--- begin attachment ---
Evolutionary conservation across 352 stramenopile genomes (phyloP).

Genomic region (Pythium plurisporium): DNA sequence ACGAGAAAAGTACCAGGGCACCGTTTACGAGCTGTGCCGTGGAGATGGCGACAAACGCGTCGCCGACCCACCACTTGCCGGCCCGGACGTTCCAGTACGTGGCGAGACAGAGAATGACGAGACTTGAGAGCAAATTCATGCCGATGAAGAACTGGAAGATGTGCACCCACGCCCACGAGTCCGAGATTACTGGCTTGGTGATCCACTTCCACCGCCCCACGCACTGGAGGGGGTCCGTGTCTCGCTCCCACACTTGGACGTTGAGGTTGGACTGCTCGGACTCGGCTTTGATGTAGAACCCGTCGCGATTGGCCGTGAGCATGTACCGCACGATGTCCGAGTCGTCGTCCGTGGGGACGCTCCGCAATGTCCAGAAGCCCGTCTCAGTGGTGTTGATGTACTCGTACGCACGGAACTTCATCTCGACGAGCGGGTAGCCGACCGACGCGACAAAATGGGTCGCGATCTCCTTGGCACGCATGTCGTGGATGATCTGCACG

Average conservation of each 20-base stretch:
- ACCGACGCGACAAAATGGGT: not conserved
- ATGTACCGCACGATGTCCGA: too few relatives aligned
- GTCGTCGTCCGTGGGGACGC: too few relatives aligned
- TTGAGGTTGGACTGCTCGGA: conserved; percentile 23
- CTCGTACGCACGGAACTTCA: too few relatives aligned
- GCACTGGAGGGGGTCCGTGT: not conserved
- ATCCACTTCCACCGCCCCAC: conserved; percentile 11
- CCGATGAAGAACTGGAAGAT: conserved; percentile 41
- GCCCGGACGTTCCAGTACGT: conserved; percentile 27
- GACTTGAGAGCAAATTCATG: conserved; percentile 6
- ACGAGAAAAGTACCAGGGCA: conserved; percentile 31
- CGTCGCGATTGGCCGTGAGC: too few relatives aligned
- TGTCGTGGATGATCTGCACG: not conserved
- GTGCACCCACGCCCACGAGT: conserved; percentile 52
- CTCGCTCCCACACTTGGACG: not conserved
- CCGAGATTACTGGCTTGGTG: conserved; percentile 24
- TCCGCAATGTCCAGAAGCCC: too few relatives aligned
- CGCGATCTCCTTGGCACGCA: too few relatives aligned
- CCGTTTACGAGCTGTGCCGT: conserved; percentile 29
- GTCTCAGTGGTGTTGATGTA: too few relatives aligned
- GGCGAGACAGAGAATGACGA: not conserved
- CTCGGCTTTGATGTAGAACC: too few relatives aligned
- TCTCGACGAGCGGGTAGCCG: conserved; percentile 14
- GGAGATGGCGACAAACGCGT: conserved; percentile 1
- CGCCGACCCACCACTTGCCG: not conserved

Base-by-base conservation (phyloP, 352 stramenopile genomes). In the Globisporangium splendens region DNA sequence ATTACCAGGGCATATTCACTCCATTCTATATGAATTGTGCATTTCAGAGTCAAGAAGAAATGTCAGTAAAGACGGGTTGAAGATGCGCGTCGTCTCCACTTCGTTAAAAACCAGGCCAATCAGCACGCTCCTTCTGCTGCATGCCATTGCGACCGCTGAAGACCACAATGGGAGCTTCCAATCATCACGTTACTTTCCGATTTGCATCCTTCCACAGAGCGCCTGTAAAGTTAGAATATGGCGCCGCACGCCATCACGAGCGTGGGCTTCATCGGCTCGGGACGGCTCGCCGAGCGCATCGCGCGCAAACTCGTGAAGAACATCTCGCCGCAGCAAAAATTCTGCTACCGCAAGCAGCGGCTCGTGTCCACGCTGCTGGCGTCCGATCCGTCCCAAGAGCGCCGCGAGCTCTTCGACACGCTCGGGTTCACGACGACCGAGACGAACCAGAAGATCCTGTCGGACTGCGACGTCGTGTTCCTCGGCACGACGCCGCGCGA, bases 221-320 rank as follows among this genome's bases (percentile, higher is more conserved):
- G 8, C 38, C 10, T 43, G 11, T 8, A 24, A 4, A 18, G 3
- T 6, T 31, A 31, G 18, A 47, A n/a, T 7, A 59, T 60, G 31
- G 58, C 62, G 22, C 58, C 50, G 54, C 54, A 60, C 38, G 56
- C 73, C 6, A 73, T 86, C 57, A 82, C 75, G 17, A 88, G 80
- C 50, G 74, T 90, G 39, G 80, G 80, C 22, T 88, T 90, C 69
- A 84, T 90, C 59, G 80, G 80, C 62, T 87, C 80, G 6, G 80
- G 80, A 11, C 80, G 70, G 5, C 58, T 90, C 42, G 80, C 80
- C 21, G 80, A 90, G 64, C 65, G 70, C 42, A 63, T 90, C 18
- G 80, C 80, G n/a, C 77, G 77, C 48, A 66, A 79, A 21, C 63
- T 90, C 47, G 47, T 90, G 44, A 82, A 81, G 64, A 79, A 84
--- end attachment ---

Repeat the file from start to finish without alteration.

Evolutionary conservation across 352 stramenopile genomes (phyloP).

Genomic region (Pythium plurisporium): DNA sequence ACGAGAAAAGTACCAGGGCACCGTTTACGAGCTGTGCCGTGGAGATGGCGACAAACGCGTCGCCGACCCACCACTTGCCGGCCCGGACGTTCCAGTACGTGGCGAGACAGAGAATGACGAGACTTGAGAGCAAATTCATGCCGATGAAGAACTGGAAGATGTGCACCCACGCCCACGAGTCCGAGATTACTGGCTTGGTGATCCACTTCCACCGCCCCACGCACTGGAGGGGGTCCGTGTCTCGCTCCCACACTTGGACGTTGAGGTTGGACTGCTCGGACTCGGCTTTGATGTAGAACCCGTCGCGATTGGCCGTGAGCATGTACCGCACGATGTCCGAGTCGTCGTCCGTGGGGACGCTCCGCAATGTCCAGAAGCCCGTCTCAGTGGTGTTGATGTACTCGTACGCACGGAACTTCATCTCGACGAGCGGGTAGCCGACCGACGCGACAAAATGGGTCGCGATCTCCTTGGCACGCATGTCGTGGATGATCTGCACG

Average conservation of each 20-base stretch:
- ACCGACGCGACAAAATGGGT: not conserved
- ATGTACCGCACGATGTCCGA: too few relatives aligned
- GTCGTCGTCCGTGGGGACGC: too few relatives aligned
- TTGAGGTTGGACTGCTCGGA: conserved; percentile 23
- CTCGTACGCACGGAACTTCA: too few relatives aligned
- GCACTGGAGGGGGTCCGTGT: not conserved
- ATCCACTTCCACCGCCCCAC: conserved; percentile 11
- CCGATGAAGAACTGGAAGAT: conserved; percentile 41
- GCCCGGACGTTCCAGTACGT: conserved; percentile 27
- GACTTGAGAGCAAATTCATG: conserved; percentile 6
- ACGAGAAAAGTACCAGGGCA: conserved; percentile 31
- CGTCGCGATTGGCCGTGAGC: too few relatives aligned
- TGTCGTGGATGATCTGCACG: not conserved
- GTGCACCCACGCCCACGAGT: conserved; percentile 52
- CTCGCTCCCACACTTGGACG: not conserved
- CCGAGATTACTGGCTTGGTG: conserved; percentile 24
- TCCGCAATGTCCAGAAGCCC: too few relatives aligned
- CGCGATCTCCTTGGCACGCA: too few relatives aligned
- CCGTTTACGAGCTGTGCCGT: conserved; percentile 29
- GTCTCAGTGGTGTTGATGTA: too few relatives aligned
- GGCGAGACAGAGAATGACGA: not conserved
- CTCGGCTTTGATGTAGAACC: too few relatives aligned
- TCTCGACGAGCGGGTAGCCG: conserved; percentile 14
- GGAGATGGCGACAAACGCGT: conserved; percentile 1
- CGCCGACCCACCACTTGCCG: not conserved

Base-by-base conservation (phyloP, 352 stramenopile genomes). In the Globisporangium splendens region DNA sequence ATTACCAGGGCATATTCACTCCATTCTATATGAATTGTGCATTTCAGAGTCAAGAAGAAATGTCAGTAAAGACGGGTTGAAGATGCGCGTCGTCTCCACTTCGTTAAAAACCAGGCCAATCAGCACGCTCCTTCTGCTGCATGCCATTGCGACCGCTGAAGACCACAATGGGAGCTTCCAATCATCACGTTACTTTCCGATTTGCATCCTTCCACAGAGCGCCTGTAAAGTTAGAATATGGCGCCGCACGCCATCACGAGCGTGGGCTTCATCGGCTCGGGACGGCTCGCCGAGCGCATCGCGCGCAAACTCGTGAAGAACATCTCGCCGCAGCAAAAATTCTGCTACCGCAAGCAGCGGCTCGTGTCCACGCTGCTGGCGTCCGATCCGTCCCAAGAGCGCCGCGAGCTCTTCGACACGCTCGGGTTCACGACGACCGAGACGAACCAGAAGATCCTGTCGGACTGCGACGTCGTGTTCCTCGGCACGACGCCGCGCGA, bases 221-320 rank as follows among this genome's bases (percentile, higher is more conserved):
- G 8, C 38, C 10, T 43, G 11, T 8, A 24, A 4, A 18, G 3
- T 6, T 31, A 31, G 18, A 47, A n/a, T 7, A 59, T 60, G 31
- G 58, C 62, G 22, C 58, C 50, G 54, C 54, A 60, C 38, G 56
- C 73, C 6, A 73, T 86, C 57, A 82, C 75, G 17, A 88, G 80
- C 50, G 74, T 90, G 39, G 80, G 80, C 22, T 88, T 90, C 69
- A 84, T 90, C 59, G 80, G 80, C 62, T 87, C 80, G 6, G 80
- G 80, A 11, C 80, G 70, G 5, C 58, T 90, C 42, G 80, C 80
- C 21, G 80, A 90, G 64, C 65, G 70, C 42, A 63, T 90, C 18
- G 80, C 80, G n/a, C 77, G 77, C 48, A 66, A 79, A 21, C 63
- T 90, C 47, G 47, T 90, G 44, A 82, A 81, G 64, A 79, A 84